The owners of the 12-story apartment building that leaked 200 gallons of heating oil into the Bronx River have agreed to pay for the cleanup, a bill that could reach $200,000, state officials confirmed yesterday.
“We do have a commitment from (Lexington Hills, LLC) to assume the river cleanup costs, though details are not final until a signed agreement is in place,” said Maureen Wren, a spokeswoman for the state Department of Environmental Conservation, declininh further comment.
Stuart Berg, an attorney for Bronstein Properties, which owns 235 S. Lexington, said the agreement has a ceiling of $200,000.
“We’re trying to do the right thing,” Berg said. “A leak did occur and we’re paying for it. We’re still investigating how exactly it happened. The bulk of the clean-up has been done.”
Berg said Bronstein has retained an engineering specialist to determine where the leak started in the building’s heating system and how it got into the stormwater drains. He said the company is also negotiating with its insurance company regarding the accident.
Another potential responsible party is the building’s furnace contractor, Star Industrial Service Co. of Brooklyn, which had wrapped up repair work there about 5 p.m. on June 8, the day before the spill was spotted in the river near the White Plains train station.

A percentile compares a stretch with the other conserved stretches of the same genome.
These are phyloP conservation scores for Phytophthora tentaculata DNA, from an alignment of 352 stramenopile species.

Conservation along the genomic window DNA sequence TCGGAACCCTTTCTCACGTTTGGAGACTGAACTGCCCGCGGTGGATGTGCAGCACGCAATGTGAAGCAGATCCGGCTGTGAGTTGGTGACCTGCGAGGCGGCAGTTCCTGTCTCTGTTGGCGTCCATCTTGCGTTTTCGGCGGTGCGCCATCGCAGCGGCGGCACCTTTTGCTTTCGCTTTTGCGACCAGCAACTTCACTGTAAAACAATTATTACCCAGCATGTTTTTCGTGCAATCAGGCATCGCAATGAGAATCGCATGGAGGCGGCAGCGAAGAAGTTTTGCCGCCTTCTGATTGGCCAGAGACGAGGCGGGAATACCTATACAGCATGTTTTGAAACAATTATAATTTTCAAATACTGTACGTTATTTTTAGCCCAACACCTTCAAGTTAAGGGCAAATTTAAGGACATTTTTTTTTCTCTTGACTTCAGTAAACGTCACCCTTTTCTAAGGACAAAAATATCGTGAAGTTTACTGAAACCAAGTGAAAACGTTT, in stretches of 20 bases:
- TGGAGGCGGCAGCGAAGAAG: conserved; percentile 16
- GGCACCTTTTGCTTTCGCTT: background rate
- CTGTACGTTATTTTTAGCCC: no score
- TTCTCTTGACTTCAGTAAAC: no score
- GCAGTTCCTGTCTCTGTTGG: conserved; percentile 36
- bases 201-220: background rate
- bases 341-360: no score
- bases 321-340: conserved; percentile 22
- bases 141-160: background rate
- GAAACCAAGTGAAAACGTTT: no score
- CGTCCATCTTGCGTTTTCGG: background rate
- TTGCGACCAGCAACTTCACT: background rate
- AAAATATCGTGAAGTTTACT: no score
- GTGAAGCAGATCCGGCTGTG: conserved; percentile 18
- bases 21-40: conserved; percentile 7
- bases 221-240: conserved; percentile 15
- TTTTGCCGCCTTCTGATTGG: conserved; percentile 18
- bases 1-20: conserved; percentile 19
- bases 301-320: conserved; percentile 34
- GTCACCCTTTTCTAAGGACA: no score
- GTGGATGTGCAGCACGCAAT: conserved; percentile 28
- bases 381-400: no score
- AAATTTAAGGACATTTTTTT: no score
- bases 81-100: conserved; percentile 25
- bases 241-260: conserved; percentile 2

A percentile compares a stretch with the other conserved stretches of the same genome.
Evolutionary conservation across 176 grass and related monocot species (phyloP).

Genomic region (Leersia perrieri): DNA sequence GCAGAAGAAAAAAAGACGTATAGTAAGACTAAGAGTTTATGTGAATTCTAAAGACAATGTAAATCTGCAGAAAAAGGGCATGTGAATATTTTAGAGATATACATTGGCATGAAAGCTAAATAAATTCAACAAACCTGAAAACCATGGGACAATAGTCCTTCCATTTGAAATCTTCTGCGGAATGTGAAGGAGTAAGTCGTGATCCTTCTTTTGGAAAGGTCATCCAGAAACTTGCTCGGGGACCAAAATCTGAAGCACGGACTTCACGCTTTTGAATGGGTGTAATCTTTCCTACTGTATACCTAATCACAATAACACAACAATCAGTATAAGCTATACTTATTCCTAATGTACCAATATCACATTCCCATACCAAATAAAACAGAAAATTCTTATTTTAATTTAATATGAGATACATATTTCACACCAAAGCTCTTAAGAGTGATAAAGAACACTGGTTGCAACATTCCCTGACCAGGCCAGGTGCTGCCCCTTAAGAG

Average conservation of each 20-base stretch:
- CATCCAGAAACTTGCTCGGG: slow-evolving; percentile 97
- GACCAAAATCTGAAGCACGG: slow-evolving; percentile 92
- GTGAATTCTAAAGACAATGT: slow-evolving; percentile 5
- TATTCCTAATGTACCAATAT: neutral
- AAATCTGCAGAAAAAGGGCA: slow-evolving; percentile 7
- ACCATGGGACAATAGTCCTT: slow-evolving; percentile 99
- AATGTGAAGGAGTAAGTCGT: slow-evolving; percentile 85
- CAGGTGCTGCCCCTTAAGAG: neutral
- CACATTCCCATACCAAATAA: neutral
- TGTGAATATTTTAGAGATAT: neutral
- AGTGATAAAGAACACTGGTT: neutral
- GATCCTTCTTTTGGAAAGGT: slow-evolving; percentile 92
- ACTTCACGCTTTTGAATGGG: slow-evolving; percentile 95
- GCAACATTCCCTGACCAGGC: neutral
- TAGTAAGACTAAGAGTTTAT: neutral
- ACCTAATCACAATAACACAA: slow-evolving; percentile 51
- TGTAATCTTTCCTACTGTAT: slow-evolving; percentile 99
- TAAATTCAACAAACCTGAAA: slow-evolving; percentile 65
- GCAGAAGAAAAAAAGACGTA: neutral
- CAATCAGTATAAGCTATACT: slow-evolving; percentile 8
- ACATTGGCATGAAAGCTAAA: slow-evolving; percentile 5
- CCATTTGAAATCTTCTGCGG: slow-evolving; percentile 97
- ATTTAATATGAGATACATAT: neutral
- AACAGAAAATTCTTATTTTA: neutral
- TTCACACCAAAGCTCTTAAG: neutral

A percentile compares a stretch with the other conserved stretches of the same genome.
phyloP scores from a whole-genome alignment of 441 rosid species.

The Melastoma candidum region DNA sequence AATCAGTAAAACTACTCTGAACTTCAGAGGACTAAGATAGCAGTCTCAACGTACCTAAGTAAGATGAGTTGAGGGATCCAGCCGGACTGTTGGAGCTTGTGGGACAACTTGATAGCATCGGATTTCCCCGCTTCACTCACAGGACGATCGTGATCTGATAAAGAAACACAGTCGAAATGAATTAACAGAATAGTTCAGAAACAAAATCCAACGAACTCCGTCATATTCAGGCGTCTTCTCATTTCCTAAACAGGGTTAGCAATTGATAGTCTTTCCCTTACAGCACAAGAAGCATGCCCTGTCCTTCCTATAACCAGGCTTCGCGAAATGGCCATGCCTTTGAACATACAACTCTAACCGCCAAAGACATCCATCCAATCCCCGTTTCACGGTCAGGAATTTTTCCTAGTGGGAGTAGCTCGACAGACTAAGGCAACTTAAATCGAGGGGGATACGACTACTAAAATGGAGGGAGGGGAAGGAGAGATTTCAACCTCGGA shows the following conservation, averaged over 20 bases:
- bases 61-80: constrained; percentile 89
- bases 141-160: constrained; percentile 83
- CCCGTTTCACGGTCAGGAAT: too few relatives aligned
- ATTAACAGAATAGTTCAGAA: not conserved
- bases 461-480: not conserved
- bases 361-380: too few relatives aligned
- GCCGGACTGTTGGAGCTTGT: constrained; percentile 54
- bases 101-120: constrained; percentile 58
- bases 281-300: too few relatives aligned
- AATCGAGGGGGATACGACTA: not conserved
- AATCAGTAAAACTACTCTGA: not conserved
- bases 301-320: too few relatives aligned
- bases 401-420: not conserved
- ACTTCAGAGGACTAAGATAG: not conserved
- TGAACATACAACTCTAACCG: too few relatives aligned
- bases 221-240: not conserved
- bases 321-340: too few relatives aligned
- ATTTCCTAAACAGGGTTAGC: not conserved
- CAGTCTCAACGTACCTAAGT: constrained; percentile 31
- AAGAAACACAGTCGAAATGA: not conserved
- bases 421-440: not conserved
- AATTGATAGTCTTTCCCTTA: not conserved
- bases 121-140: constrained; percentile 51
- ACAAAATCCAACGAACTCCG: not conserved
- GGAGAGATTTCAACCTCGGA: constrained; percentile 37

The company officials have not released any statements.
Berg said the company has not seen the invoices for all the cleanup work, most of which was handled by Tri-State Environmental Services of Hawthorne.
Through the weekend, Tri-State employees worked in boats in the river and on foot along its banks, vacuuming and sopping up oil with huge pads. The oil was found as far as four miles downstream, into the Scarsdale section.
Berg said Bronstein asked the DEC as part of the agreement to allow the company to take over monitoring and reporting on the last phase of the cleanup, indicating that no decision had been made on that.
Fines of up to $25,000 a day could be imposed in addition to the cleanup costs, DEC officials have said, but they also stressed that paying for the cleanup was of primary importance.